Many people experience joint pain and stiffness in their senior years, making walking, sitting comfortably, and even getting in and out of bed without assistance difficult. Riddle Village has long used stretching exercises to help seniors maintain their flexibility, balance, and independence for longer. Follow along as we outline the best stretching exercises for seniors and their benefits.
Importance of Stretching Exercises for Seniors
Joints are areas in the body where bones connect to facilitate movement in different directions. A padding called cartilage coupled with a lubricant called synovial fluid makes movement at joints safer and swifter.
However, as you age, cartilage cells take longer to regenerate and the amount of synovial fluid decreases, limiting joint mobility and flexibility. These changes make movement painful and increase the likelihood of older adult falls, which are the leading cause of injury and injury deaths among seniors.
Stretching exercises help the synovial fluid move around your joints, relieving tension in thinning cartilage that would otherwise make movement painful. These exercises also make your joints more flexible, enhance your balance and improve your posture.
Dynamic and Static Stretching
Flexibility refers to the range of movement in a set of joints. There are two types of flexibility: dynamic and static.
Dynamic flexibility is required to move joints in all possible directions. For example, you have dynamic flexibility if you can move your shoulder joint in a complete circle.
Static flexibility helps your joints maintain a particular position with or without support. You can test this ability by performing static stretches, such as lifting your leg straight up and holding the position for a few seconds.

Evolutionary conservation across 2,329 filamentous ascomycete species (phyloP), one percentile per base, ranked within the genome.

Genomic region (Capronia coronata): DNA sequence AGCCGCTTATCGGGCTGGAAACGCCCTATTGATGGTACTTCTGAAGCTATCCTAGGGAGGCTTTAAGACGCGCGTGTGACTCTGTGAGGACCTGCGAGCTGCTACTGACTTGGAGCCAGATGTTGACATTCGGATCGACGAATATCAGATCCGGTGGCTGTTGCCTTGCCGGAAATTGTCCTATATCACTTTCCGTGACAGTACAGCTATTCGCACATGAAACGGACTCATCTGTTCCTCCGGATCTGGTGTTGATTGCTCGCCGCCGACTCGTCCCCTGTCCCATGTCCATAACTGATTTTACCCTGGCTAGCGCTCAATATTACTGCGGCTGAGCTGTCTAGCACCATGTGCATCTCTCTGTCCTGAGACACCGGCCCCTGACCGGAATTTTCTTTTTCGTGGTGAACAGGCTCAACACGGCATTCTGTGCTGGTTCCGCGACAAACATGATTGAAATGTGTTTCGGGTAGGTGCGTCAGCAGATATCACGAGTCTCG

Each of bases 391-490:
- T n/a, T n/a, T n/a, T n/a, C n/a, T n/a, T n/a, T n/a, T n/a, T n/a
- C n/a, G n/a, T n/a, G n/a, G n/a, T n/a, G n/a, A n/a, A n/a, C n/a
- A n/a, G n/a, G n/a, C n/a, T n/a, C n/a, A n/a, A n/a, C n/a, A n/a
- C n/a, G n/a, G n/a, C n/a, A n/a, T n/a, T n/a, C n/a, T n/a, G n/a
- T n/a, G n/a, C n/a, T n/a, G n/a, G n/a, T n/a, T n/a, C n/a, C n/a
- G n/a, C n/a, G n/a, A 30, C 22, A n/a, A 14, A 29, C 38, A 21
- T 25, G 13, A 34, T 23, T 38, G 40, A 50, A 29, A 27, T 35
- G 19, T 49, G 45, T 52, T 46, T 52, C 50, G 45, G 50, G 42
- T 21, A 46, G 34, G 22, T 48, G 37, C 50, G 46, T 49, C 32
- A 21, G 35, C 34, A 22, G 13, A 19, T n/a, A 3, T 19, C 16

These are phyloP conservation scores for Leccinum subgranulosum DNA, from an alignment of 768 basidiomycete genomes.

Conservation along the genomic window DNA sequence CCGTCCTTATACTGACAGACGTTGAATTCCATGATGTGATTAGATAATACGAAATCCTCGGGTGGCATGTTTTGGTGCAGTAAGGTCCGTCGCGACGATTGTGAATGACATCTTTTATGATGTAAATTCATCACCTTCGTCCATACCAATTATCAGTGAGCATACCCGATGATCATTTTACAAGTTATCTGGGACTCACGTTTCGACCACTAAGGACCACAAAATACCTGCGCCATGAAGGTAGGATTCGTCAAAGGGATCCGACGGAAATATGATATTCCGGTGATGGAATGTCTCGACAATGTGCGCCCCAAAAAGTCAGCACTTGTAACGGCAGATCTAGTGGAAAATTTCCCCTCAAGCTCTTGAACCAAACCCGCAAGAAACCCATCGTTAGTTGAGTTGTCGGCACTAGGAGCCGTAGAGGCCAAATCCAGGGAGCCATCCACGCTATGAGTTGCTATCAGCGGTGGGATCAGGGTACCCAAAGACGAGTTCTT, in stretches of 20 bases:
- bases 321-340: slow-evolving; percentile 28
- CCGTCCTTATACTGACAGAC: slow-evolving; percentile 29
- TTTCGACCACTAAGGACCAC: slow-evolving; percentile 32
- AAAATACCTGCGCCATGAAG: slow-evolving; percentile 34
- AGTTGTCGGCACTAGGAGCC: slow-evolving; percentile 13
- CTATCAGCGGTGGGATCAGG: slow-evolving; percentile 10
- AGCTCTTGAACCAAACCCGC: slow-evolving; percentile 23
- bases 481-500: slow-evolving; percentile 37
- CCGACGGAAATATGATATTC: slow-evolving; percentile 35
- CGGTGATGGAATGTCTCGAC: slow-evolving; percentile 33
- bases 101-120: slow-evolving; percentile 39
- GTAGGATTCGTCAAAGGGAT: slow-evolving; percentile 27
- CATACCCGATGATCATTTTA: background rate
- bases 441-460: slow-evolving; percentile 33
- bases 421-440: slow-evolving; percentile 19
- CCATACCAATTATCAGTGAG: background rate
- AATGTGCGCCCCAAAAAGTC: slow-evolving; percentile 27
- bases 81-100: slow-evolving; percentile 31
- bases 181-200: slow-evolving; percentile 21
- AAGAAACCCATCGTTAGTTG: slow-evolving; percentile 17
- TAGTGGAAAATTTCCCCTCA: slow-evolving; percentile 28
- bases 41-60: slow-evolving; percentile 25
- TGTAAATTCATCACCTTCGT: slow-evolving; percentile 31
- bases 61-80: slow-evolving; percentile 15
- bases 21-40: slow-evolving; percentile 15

It’s important to undertake stretching exercises designed to improve both dynamic and static flexibility.
Tips for Safe Stretching
These tips can lower the chances of injury while performing stretching exercises for seniors:
- Warm up: Take a 10-minute walk or lift light weights to prepare your body for stretching exercises and lower the likelihood of injury.
- Breathe: During exercise, inhale deeply when your muscles are relaxed and exhale when stretching to reduce cramping.
- Hold it: Studies on the effect of stretching time show holding a stretch position for up to 60 seconds greatly improves the ease of joint movement among seniors.
- Control it: Slow, controlled muscle movements are more effective than jerky, bouncy motions that can cause serious muscle and spine injuries.
Upper Body Stretches
Improve your range of motion with these seated stretching exercises:
- Neck stretch: Stare straight ahead and slowly turn your head to the right, count to 15, then turn it to the left. Lower your head down to your chest and repeat the turns. Lean your head back and repeat.
- Shoulder stretch: Hold your right elbow with your left hand and place your right hand on your left shoulder. Slowly pull the right elbow to the left until you feel it stretch. Hold the position for 15 seconds, then repeat with the left arm.
- Arm stretch: Slowly lift your arms above your head and hold. Bring them down on each side of your chest and hold. Repeat at least five times.